RUTLAND - May is Global Youth Traffic Safety Month, a time
when the National Youth Safety Organization (NYSO), and its 70
national nonprofit organizations, work with youth groups to engage
in traffic safety projects in their local communities. To encourage
participation, NYSO sponsors a contest with a grand prize of
$10,000, called Act Out Loud.
Participants must host a safety rally, design T- shirts and
posters and, most importantly, film their rally. The contest is
open to any high school or junior high school in the country which
puts the number of potential competitors in the tens of thousands.
But those odds didn't phase, Stafford Technical Center's SADD
(Students Against Destructive Decisions) chapter as they came in
second place last year during a similar contest. With that
experience behind them, the students were confident they can put
together a winner this year.
Stafford Technical Center's SADD (Students Against Destructive
Decisions) chapter hosted a Youth Highway Safety Rally in the Home
Depot parking lot in Rutland last weekend. The turnout was great
considering the wet weather that arrived later in the day,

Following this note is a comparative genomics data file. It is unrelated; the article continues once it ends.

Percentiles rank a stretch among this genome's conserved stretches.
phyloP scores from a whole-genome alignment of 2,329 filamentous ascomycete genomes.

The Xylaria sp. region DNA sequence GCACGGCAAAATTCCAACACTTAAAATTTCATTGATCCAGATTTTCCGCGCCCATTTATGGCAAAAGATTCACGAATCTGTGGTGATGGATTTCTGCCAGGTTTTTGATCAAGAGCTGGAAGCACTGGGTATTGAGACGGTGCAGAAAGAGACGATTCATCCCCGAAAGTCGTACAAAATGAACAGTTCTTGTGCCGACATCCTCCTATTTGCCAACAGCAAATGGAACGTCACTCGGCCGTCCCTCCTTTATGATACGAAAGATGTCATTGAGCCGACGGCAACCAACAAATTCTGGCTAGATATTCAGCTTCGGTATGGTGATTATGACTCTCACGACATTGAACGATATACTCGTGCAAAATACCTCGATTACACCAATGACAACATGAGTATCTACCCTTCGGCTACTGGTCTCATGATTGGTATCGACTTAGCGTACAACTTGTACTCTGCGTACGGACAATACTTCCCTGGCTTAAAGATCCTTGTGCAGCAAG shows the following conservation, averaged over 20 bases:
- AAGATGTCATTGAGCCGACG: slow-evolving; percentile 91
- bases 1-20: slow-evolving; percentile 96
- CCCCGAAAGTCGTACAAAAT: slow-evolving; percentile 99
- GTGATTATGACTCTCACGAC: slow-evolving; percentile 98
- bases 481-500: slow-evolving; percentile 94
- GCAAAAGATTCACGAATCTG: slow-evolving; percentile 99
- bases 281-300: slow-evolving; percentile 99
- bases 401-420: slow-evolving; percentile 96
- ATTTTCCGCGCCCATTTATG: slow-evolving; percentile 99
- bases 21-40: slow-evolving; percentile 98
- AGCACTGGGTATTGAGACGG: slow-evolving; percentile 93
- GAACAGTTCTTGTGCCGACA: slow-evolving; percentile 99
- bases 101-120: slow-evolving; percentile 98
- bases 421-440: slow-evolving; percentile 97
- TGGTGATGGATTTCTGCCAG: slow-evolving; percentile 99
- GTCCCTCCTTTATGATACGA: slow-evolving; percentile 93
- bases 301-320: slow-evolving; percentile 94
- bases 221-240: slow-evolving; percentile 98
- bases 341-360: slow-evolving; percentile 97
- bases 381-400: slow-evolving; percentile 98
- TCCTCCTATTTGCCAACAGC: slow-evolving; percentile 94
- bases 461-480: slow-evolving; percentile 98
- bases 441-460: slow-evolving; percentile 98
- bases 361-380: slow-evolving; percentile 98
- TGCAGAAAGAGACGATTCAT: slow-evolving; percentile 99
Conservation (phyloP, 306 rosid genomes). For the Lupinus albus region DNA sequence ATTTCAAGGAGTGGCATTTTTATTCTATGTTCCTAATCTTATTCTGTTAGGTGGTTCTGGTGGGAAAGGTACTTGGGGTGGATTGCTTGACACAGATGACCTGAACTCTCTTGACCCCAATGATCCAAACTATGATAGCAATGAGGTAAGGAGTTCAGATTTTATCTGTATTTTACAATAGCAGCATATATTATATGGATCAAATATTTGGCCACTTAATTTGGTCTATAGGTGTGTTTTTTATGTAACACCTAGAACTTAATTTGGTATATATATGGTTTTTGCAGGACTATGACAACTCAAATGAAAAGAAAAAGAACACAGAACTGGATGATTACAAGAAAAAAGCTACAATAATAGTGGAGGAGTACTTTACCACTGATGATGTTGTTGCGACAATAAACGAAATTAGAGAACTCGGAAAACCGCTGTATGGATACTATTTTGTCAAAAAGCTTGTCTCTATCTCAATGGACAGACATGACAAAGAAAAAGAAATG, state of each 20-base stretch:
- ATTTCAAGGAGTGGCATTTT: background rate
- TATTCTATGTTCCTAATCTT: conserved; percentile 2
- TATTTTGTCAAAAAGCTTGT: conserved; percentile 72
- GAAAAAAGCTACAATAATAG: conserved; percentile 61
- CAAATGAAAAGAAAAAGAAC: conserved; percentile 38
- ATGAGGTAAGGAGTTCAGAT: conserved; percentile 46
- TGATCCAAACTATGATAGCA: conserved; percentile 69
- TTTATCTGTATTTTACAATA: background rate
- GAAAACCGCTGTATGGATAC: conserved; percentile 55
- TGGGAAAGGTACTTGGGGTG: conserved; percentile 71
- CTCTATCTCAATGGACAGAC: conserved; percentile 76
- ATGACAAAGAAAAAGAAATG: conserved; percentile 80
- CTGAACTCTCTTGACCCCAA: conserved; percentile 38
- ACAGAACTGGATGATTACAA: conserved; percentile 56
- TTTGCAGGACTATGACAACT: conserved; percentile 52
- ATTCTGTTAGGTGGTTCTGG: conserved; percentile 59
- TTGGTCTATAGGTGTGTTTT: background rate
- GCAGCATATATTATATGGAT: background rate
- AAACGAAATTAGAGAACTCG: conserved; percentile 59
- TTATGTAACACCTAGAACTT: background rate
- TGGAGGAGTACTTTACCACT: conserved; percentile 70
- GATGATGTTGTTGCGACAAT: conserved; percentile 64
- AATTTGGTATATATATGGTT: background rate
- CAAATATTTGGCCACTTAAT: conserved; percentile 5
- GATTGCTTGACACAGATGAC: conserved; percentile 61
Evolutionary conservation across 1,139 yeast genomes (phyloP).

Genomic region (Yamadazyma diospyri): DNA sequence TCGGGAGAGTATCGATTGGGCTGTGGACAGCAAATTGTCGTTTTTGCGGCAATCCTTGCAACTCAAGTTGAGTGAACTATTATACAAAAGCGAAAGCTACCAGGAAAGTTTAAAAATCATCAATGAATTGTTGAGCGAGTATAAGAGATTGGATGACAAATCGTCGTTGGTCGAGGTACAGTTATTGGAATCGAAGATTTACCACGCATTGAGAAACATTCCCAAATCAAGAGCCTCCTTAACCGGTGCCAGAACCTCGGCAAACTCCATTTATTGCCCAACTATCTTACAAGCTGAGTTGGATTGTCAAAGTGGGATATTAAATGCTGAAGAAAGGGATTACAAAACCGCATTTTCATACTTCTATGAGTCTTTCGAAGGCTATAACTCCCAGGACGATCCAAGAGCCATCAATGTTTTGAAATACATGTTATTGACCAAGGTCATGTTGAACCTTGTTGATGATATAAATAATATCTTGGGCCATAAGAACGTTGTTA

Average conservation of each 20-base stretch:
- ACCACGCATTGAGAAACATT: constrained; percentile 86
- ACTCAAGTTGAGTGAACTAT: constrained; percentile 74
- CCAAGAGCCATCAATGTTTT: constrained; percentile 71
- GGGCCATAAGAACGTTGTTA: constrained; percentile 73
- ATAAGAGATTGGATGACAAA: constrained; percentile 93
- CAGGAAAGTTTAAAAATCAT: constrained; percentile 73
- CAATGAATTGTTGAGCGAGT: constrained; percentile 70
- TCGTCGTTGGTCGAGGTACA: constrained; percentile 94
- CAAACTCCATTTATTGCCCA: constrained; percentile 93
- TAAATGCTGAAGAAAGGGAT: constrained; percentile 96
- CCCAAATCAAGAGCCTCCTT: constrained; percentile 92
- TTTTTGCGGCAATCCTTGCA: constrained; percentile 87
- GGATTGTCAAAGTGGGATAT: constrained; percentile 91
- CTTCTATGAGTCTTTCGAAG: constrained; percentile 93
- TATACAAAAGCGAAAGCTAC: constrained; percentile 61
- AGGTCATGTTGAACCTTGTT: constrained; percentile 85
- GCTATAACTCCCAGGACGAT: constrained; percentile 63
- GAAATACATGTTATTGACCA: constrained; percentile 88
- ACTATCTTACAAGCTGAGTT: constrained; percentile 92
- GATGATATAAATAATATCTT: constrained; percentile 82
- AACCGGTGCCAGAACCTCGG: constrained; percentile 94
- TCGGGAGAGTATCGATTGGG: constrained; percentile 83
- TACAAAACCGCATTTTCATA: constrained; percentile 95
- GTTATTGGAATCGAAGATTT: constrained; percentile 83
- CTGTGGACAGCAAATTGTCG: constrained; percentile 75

The rally included the culinary team from Stafford cooking food.
"If we judge by the amount of food we gave away, we must have had
about 1,000 people come through today," said SADD advisor John
D'Esposito. The Stafford music program also provided a soundtrack
for the day.
The rally featured interesting interactive activities and
demonstrations as well as speakers.
One of the favorite demonstrations was the fire department's
'jaws of life' which opened up a minivan like a can of
There was also a dramatic simulation of what it is like when the
occupants of a car, not wearing safety belts, roll over in their
vehicle - they fly out of the windows.
Local law enforcement groups were also there showing off
technology like driving simulators and roadside DUI detection
devices. Other groups were present with literature about the
dangers of drugs and alcohol.
A popular interactive event was the texting while driving course
that the public could attempt. Attendants got behind the wheel of a
golf cart and tried to navigate a course lined with cones. Each of
those cones represented a person or an animal and, needless to say,
there was a lot of cone-carnage.
Dylan Goad, a member of the Stafford Video Media Program and the
team's videographer, said "I got some pretty good footage today. I
joined this program because I recognize the importance of good
decisions." Another student, Joel Galvin, said "I am in the Public
Safety Services Program at Stafford and it was important to me to
help make this rally a success. After school, I hope to become a
police officer so this is an experience I can use. I hope to do
work in youth prevention when I am an officer," he said.
The rally was a success for the community, now they'll have to wait
to see how it compares to others nationwide to know if they're the
recipients of the grand prize money.
Photos by Nathan Allen